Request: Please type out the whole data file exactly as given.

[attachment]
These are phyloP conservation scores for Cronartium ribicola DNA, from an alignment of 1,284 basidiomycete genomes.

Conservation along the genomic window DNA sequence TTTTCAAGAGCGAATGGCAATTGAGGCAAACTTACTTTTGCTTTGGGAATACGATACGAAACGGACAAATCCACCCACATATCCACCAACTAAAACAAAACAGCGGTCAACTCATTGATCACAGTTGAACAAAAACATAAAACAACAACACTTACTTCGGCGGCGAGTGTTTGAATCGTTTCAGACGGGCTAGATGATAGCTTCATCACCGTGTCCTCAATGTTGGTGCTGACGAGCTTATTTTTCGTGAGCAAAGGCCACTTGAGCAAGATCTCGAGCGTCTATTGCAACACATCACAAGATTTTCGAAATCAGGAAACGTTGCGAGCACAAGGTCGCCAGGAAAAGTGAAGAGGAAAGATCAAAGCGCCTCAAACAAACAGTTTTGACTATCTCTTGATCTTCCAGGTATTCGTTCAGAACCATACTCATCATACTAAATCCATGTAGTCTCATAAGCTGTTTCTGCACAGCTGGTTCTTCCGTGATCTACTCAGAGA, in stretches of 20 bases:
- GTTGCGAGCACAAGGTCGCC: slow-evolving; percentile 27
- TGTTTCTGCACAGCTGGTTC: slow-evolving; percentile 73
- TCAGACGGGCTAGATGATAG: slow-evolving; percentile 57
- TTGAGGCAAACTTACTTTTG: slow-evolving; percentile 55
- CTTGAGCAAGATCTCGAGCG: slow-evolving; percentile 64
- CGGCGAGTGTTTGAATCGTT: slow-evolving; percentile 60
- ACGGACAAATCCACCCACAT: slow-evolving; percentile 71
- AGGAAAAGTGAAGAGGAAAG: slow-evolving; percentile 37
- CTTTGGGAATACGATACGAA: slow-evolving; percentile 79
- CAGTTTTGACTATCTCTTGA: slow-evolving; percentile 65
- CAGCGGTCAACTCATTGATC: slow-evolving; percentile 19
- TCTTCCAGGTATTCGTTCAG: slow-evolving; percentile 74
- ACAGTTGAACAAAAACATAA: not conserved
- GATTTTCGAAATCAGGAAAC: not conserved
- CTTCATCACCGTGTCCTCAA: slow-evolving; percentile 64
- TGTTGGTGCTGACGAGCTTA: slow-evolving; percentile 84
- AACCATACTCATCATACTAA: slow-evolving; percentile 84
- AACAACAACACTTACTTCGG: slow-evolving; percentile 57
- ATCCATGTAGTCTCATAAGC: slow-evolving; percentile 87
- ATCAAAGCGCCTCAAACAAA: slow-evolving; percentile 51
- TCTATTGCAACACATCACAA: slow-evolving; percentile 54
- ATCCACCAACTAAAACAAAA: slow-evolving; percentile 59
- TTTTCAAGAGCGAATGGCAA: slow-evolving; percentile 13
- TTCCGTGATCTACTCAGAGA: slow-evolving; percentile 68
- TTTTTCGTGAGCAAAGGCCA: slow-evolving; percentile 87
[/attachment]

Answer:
These are phyloP conservation scores for Cronartium ribicola DNA, from an alignment of 1,284 basidiomycete genomes.

Conservation along the genomic window DNA sequence TTTTCAAGAGCGAATGGCAATTGAGGCAAACTTACTTTTGCTTTGGGAATACGATACGAAACGGACAAATCCACCCACATATCCACCAACTAAAACAAAACAGCGGTCAACTCATTGATCACAGTTGAACAAAAACATAAAACAACAACACTTACTTCGGCGGCGAGTGTTTGAATCGTTTCAGACGGGCTAGATGATAGCTTCATCACCGTGTCCTCAATGTTGGTGCTGACGAGCTTATTTTTCGTGAGCAAAGGCCACTTGAGCAAGATCTCGAGCGTCTATTGCAACACATCACAAGATTTTCGAAATCAGGAAACGTTGCGAGCACAAGGTCGCCAGGAAAAGTGAAGAGGAAAGATCAAAGCGCCTCAAACAAACAGTTTTGACTATCTCTTGATCTTCCAGGTATTCGTTCAGAACCATACTCATCATACTAAATCCATGTAGTCTCATAAGCTGTTTCTGCACAGCTGGTTCTTCCGTGATCTACTCAGAGA, in stretches of 20 bases:
- GTTGCGAGCACAAGGTCGCC: slow-evolving; percentile 27
- TGTTTCTGCACAGCTGGTTC: slow-evolving; percentile 73
- TCAGACGGGCTAGATGATAG: slow-evolving; percentile 57
- TTGAGGCAAACTTACTTTTG: slow-evolving; percentile 55
- CTTGAGCAAGATCTCGAGCG: slow-evolving; percentile 64
- CGGCGAGTGTTTGAATCGTT: slow-evolving; percentile 60
- ACGGACAAATCCACCCACAT: slow-evolving; percentile 71
- AGGAAAAGTGAAGAGGAAAG: slow-evolving; percentile 37
- CTTTGGGAATACGATACGAA: slow-evolving; percentile 79
- CAGTTTTGACTATCTCTTGA: slow-evolving; percentile 65
- CAGCGGTCAACTCATTGATC: slow-evolving; percentile 19
- TCTTCCAGGTATTCGTTCAG: slow-evolving; percentile 74
- ACAGTTGAACAAAAACATAA: not conserved
- GATTTTCGAAATCAGGAAAC: not conserved
- CTTCATCACCGTGTCCTCAA: slow-evolving; percentile 64
- TGTTGGTGCTGACGAGCTTA: slow-evolving; percentile 84
- AACCATACTCATCATACTAA: slow-evolving; percentile 84
- AACAACAACACTTACTTCGG: slow-evolving; percentile 57
- ATCCATGTAGTCTCATAAGC: slow-evolving; percentile 87
- ATCAAAGCGCCTCAAACAAA: slow-evolving; percentile 51
- TCTATTGCAACACATCACAA: slow-evolving; percentile 54
- ATCCACCAACTAAAACAAAA: slow-evolving; percentile 59
- TTTTCAAGAGCGAATGGCAA: slow-evolving; percentile 13
- TTCCGTGATCTACTCAGAGA: slow-evolving; percentile 68
- TTTTTCGTGAGCAAAGGCCA: slow-evolving; percentile 87